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Climate change impacts vary among tree species within the same habitat, finds study

Climate change impacts vary among tree species within the same habitat
Location of the sampling site (red star), meteorological stations (circles), and grid data (crosses). Credit: Global Ecology and Conservation (2024). DOI: 10.1016/j.gecco.2024.e02999

Forests, which cover 31% of the Earth's land surface, are essential for maintaining biodiversity and regulating the climate. However, climate change poses a significant challenge to forest growth, with different tree species responding very differently to extreme drought conditions.

As the frequency and intensity of extreme events increase under , there is an urgent need for in-depth research into the climate adaptability of different tree species, in order to take effective measures to protect and combat the effects of global warming.

According to a study published in Global Ecology and Conservation, a research team led by Profs. Cai Qiufang and Liu Yu from the Institute of Earth Environment of the Chinese Academy of Sciences (CAS) has investigated the changes in Pinus tabulaeformis Carr. and Tsuga chinensis Pritz. on the southern slopes of the Qinling Mountains (SSQM) in the context of global warming.

The Qinling Mountains mark the southernmost distribution boundary for natural P. tabulaeformis and the northernmost boundary for natural T. chinensis.

The researchers found that the climate response patterns of P. tabulaeformis and T. chinensis on the SSQM have undergone qualitative changes with global warming. The sensitivity of P. tabulaeformis to temperature and precipitation has decreased over time, while T. chinensis has become more dependent on hydrological conditions.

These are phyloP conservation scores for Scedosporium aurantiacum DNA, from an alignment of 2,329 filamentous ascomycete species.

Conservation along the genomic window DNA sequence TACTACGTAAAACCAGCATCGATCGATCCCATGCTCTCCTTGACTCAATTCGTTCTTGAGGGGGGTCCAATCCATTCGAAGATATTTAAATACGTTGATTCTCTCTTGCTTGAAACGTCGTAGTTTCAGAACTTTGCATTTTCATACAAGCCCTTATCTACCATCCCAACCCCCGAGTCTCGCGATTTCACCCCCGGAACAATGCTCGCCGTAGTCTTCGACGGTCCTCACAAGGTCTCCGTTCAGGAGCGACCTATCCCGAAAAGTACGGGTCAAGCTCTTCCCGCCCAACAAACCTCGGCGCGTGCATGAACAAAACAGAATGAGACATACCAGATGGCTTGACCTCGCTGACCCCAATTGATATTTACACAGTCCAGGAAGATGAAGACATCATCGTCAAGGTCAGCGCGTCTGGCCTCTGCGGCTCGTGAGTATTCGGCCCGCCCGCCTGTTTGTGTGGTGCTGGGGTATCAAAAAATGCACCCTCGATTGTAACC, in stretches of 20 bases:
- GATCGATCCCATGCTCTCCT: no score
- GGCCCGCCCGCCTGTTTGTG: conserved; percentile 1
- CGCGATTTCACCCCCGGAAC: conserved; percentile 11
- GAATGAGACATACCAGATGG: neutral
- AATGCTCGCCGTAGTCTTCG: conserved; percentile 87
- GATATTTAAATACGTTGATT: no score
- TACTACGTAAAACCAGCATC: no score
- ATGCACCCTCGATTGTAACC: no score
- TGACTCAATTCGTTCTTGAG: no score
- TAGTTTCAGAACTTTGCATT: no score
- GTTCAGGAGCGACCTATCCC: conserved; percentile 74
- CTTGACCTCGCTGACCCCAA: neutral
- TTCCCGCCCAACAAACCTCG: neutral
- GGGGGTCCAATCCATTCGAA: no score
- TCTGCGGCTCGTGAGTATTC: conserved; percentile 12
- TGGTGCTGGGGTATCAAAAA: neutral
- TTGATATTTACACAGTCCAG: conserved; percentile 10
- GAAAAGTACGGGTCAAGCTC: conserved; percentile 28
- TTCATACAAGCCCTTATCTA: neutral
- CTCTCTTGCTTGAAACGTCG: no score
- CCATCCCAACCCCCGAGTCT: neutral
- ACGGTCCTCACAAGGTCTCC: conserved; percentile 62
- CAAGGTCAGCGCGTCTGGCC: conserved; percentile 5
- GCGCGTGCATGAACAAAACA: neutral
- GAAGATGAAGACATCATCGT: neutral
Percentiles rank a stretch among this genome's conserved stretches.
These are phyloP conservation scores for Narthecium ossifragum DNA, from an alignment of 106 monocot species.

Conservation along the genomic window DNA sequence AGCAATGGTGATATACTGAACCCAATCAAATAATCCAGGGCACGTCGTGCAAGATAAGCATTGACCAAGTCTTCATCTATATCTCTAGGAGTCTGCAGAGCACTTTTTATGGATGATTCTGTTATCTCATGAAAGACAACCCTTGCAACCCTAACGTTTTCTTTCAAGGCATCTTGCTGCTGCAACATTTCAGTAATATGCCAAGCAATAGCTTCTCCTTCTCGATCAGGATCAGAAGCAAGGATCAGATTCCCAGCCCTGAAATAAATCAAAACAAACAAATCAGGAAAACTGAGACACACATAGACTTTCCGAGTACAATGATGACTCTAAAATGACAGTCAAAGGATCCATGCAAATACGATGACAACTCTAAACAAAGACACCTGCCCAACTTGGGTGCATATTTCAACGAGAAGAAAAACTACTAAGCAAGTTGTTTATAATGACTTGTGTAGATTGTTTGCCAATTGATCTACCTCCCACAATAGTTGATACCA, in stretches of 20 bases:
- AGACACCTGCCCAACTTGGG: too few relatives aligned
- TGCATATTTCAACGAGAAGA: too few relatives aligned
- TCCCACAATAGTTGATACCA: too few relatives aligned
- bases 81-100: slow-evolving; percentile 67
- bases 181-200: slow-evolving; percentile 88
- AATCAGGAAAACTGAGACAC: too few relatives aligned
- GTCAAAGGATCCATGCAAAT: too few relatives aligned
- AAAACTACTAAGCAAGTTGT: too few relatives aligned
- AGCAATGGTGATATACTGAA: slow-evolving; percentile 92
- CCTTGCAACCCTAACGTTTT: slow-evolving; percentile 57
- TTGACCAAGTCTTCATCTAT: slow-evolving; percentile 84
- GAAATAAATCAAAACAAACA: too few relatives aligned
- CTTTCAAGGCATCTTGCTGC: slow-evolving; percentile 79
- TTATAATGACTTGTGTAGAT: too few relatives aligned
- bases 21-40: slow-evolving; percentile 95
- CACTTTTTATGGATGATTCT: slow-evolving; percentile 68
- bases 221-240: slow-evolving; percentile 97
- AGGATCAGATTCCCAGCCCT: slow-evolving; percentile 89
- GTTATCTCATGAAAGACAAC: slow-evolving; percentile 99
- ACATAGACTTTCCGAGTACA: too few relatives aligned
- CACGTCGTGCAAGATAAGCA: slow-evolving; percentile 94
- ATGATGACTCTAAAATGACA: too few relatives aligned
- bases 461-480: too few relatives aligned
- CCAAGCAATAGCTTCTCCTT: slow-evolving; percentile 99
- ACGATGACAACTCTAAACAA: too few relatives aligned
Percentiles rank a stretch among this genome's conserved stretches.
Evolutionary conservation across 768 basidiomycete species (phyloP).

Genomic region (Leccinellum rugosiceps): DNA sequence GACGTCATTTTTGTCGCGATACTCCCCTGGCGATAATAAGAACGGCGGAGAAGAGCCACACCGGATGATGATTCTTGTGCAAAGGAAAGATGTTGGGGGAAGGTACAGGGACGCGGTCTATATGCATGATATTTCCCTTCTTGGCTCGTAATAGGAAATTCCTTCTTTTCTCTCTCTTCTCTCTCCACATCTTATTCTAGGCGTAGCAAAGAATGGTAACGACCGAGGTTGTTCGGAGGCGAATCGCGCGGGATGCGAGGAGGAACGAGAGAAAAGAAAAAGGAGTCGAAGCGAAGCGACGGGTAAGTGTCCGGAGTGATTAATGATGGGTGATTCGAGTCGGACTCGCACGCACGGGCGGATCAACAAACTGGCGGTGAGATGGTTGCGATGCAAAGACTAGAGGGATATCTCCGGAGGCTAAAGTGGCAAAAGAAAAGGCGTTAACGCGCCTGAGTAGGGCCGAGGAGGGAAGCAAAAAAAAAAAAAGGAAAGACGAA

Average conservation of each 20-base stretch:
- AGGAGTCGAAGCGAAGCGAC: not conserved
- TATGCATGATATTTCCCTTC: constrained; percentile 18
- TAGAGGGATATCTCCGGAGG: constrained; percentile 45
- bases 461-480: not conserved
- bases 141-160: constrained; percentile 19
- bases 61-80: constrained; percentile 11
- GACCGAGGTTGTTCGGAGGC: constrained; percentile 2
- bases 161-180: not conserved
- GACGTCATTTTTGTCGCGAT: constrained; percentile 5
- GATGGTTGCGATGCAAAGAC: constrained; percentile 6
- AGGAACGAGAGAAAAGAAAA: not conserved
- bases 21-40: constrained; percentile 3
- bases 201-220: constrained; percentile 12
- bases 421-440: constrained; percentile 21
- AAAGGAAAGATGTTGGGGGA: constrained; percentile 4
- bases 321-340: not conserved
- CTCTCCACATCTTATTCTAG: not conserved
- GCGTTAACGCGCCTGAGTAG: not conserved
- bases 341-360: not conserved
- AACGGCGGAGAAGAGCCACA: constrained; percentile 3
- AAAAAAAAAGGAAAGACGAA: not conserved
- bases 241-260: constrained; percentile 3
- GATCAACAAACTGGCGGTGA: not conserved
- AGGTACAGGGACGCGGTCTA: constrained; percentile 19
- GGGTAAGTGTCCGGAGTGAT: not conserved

During extreme drought events, P. tabulaeformis shows a stronger drought resistance compared to T. chinensis. The stronger drought resistance of P. tabulaeformis implies a greater ability to adapt to the warming and drying climate trend, potentially giving it a greater advantage in the current forest ecological composition. In contrast, T. chinensis is less adaptable.

This study highlights that different tree species in the same habitat exhibit significant heterogeneity in growth-climate response, and forest management and should be species-specific.

More information: Mei Xie et al, Assessing climatic response and drought resilience in growth of Pinus tabulaeformis Carr. and Tsuga chinensis Pritz. on the southern slope of the Qinling Mountains, Global Ecology and Conservation (2024). DOI: 10.1016/j.gecco.2024.e02999

Journal information: Global Ecology and Conservation

Citation: Climate change impacts vary among tree species within the same habitat, finds study (2024, June 14) retrieved 25 July 2024 from https://phys.org/news/2024-06-climate-impacts-vary-tree-species.html
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